My favorite doorway of all the shrines at Nikko.

This was my favorite doorway. The wood against the white looked so beautiful. No pictures were allowed inside the shrines, and shoes had to always be removed.

Yakisoba - buckwheat noodles, rolled tofu, a sweet mushroom, and a "fish hotdog" (the white and pink thing).

This was lunch during our Nikko excursion - so delicious! Yakisoba - a buckwheat noodle soup. The rosettes are rolled tofu, which is my favorite way I've ever eaten tofu. The texture was so delicious. The mushroom tasted so sweet, and I kind of even liked the "fish hot dog" slice with the pink edge. Shelley said they make them into all sorts of fun shapes for kids.

The Five-Storied Pagoda - burned down in 1815 and rebuilt.

I loved the colors and details of this Pagoda.

Japanese saying: "Don't say 'kekko' until you've seen Nikko." (Kekko = magnificent, beautiful.)

The snow and trees and beautiful structure - doesn't even look real! Supposedly wild monkeys hang out around there, but I never saw one. They don't sound very friendly, so that's probably good, but I was on the lookout the whole time.

The Great Buddha of Kamakura

We rode the train out to Kamakura another day and saw the Great Buddha. Shelley made us delicious bento box lunches, with rice balls and all sorts of delicious things. Some watchful hawks even tried to get in on sharing with us, which kept Ella and Quinn on the edge of their seat during lunch. And the rest of us, really. Those hawks did not seem very afraid of us at all.

And, kissing that Great Buddha.

Kissing that Great Buddha... you can see my other traveling kisses here (with the Sphynx) or here (with my camel). There are probably some others if I thought harder about it. I'm a lover.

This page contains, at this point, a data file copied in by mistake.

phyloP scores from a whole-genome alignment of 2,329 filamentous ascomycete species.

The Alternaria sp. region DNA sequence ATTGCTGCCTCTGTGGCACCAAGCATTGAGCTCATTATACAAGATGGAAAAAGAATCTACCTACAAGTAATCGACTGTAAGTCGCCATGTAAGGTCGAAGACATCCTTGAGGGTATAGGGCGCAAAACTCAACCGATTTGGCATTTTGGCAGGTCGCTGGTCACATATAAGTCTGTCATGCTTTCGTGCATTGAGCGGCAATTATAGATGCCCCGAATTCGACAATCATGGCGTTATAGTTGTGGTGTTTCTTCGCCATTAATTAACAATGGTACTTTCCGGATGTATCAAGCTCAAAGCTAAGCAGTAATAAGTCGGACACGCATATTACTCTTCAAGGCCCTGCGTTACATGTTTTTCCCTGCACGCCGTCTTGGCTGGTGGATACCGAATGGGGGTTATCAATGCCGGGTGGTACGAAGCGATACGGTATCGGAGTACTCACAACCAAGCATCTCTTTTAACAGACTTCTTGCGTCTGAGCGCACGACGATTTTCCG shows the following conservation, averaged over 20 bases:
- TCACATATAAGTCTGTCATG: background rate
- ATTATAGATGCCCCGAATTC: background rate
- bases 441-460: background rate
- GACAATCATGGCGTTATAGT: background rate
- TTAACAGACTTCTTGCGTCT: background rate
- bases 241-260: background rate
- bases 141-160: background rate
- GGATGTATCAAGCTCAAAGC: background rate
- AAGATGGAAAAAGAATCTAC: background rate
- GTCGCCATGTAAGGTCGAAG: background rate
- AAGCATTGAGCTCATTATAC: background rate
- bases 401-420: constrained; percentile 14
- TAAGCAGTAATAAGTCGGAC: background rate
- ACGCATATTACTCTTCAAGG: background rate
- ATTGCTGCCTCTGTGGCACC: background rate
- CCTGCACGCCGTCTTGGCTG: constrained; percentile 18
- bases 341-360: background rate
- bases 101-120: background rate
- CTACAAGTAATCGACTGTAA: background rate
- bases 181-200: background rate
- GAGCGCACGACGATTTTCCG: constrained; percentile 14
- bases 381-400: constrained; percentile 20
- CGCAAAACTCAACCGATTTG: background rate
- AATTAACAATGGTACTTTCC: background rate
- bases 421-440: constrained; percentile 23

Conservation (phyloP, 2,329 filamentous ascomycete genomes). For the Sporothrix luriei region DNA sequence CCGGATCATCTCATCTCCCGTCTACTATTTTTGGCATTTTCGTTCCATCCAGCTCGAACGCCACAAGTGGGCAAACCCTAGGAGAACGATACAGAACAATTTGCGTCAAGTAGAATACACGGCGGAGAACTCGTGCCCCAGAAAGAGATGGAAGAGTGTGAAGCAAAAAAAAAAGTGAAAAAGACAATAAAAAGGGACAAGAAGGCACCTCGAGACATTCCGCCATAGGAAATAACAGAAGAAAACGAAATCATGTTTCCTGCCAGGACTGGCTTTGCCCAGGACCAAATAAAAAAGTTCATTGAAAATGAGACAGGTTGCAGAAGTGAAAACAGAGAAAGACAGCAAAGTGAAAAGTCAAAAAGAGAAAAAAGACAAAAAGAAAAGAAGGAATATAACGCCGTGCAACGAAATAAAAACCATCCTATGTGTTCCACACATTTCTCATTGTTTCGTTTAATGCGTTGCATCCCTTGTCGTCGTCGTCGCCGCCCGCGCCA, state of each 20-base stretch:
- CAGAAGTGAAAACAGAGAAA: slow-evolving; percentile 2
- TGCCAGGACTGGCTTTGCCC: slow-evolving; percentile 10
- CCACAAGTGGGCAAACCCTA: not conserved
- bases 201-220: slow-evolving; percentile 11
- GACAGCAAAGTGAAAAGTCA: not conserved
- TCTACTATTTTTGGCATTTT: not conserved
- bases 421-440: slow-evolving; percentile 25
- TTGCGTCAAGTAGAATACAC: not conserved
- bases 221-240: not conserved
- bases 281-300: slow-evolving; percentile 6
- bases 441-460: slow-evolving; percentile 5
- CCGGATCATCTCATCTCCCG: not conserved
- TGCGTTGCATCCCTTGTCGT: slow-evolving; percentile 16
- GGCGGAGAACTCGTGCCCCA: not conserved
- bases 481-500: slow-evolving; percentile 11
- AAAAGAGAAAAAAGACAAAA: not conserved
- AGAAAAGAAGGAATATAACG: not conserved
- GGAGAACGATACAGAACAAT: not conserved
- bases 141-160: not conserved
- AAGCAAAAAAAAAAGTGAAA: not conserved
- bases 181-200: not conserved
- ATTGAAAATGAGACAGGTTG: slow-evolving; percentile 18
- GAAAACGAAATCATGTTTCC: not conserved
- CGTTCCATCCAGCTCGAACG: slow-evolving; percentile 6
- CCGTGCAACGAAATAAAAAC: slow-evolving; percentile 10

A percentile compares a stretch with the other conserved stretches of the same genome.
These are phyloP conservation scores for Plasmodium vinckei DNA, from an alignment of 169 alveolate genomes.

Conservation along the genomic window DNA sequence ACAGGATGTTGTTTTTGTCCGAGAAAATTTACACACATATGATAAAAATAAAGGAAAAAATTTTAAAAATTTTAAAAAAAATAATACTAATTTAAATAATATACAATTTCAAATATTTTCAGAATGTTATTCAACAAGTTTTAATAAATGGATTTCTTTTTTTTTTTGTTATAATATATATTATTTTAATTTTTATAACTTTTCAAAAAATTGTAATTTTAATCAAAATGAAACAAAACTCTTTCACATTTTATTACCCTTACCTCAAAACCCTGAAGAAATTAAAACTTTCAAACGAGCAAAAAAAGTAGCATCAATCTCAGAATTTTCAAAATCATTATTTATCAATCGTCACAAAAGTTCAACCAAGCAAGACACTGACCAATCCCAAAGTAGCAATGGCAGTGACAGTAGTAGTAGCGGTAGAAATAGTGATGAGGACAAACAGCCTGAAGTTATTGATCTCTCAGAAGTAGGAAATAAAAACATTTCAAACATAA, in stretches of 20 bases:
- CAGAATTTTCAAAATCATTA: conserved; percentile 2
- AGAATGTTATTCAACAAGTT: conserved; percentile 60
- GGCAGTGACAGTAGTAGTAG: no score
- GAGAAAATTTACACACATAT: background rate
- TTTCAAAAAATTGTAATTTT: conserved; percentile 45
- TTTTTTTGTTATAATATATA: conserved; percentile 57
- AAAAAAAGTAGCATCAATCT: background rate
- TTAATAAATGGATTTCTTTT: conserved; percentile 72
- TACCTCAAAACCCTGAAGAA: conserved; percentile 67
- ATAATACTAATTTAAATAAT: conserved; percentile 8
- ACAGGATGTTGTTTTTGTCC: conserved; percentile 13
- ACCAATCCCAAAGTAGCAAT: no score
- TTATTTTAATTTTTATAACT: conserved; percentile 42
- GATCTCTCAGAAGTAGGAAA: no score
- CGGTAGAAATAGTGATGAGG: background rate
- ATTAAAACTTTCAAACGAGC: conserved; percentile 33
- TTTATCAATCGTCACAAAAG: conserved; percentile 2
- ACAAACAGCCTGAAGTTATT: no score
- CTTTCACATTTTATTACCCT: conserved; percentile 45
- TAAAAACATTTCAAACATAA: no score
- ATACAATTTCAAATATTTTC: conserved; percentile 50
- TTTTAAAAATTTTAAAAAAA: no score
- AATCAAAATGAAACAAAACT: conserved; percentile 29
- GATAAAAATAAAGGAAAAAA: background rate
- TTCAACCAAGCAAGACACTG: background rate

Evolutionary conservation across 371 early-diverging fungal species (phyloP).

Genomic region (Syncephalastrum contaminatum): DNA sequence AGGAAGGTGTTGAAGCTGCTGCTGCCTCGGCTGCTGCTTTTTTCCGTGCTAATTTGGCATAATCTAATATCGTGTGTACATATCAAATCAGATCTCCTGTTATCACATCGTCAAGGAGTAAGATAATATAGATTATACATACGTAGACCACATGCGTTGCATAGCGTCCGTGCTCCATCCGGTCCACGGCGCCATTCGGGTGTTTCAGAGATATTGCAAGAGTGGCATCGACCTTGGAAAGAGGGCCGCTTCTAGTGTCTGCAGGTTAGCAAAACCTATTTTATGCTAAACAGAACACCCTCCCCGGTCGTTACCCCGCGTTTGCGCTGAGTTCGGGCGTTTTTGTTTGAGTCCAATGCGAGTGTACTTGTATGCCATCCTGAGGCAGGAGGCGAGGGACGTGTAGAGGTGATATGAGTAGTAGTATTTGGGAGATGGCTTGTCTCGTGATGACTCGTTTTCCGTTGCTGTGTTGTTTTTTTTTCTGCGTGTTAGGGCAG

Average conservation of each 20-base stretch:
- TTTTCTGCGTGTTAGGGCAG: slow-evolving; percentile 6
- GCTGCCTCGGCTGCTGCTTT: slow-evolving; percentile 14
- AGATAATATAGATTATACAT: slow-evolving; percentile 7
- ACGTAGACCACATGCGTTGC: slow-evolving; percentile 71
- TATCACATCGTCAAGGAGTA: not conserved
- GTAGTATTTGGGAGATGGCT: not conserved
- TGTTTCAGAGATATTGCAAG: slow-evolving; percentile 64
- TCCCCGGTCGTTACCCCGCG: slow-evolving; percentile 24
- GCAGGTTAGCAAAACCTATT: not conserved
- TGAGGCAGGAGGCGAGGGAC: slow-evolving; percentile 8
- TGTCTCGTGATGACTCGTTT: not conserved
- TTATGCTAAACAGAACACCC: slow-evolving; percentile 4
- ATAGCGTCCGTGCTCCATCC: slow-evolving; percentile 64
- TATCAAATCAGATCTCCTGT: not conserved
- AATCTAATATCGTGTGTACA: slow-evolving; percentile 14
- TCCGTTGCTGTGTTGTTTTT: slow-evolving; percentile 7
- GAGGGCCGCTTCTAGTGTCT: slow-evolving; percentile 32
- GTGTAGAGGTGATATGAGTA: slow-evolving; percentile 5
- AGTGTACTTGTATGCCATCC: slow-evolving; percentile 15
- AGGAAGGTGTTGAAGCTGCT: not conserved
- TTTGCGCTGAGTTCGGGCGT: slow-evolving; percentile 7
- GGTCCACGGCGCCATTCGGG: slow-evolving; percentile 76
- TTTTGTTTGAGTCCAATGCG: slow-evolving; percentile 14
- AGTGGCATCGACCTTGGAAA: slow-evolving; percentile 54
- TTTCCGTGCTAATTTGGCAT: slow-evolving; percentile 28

We saw some of the early cherry blossoms - Sakura.

We waited out a short rainstorm before we explored some more that day. This was one of my favorite stops, Tsurugaoka Hachimangu. (We searched a long time on Google to confirm the name of this one... I would have kept a few more brochures if I knew my blog post was going to be written two nauseous months after the fact.) We caught our first sighting (and smelling) of beautiful Sakura, Japanese cherry blossoms. I loved seeing these - I have been to DC just before and just after its cherry blossom festival and was pretty bummed about that both times. 

I loved this tree - so old, and gnarled, and huge.

This tree was so awesome to me. That is most definitely partly due to the fact that there are many, many small baby trees growing in my house that Michael tenderly cares for, and so now I realize that it takes a long long time for a tree to look like this. A long time. Trees have seen so much!

I don't know how anyone could learn Japanese Kanji - but it looks like beautiful art!

Other Japanese prayers and wishes blowing under the Sakura.

Perfect apples.

Produce in Japan is so pretty, and so pricey! These apples were $5 each and just huge. It's crazy to hear Shelley's stories of the expensive watermelon or milk over there, and what she can or can't find. This trip to the grocery store was so much fun! We filled a cart with Japanese treats and curry mixes, and Shelley showed us all sorts of other things that we would probably never fill our cart with no matter how long we lived there... I thought I was a much braver eater pre-Japan trip.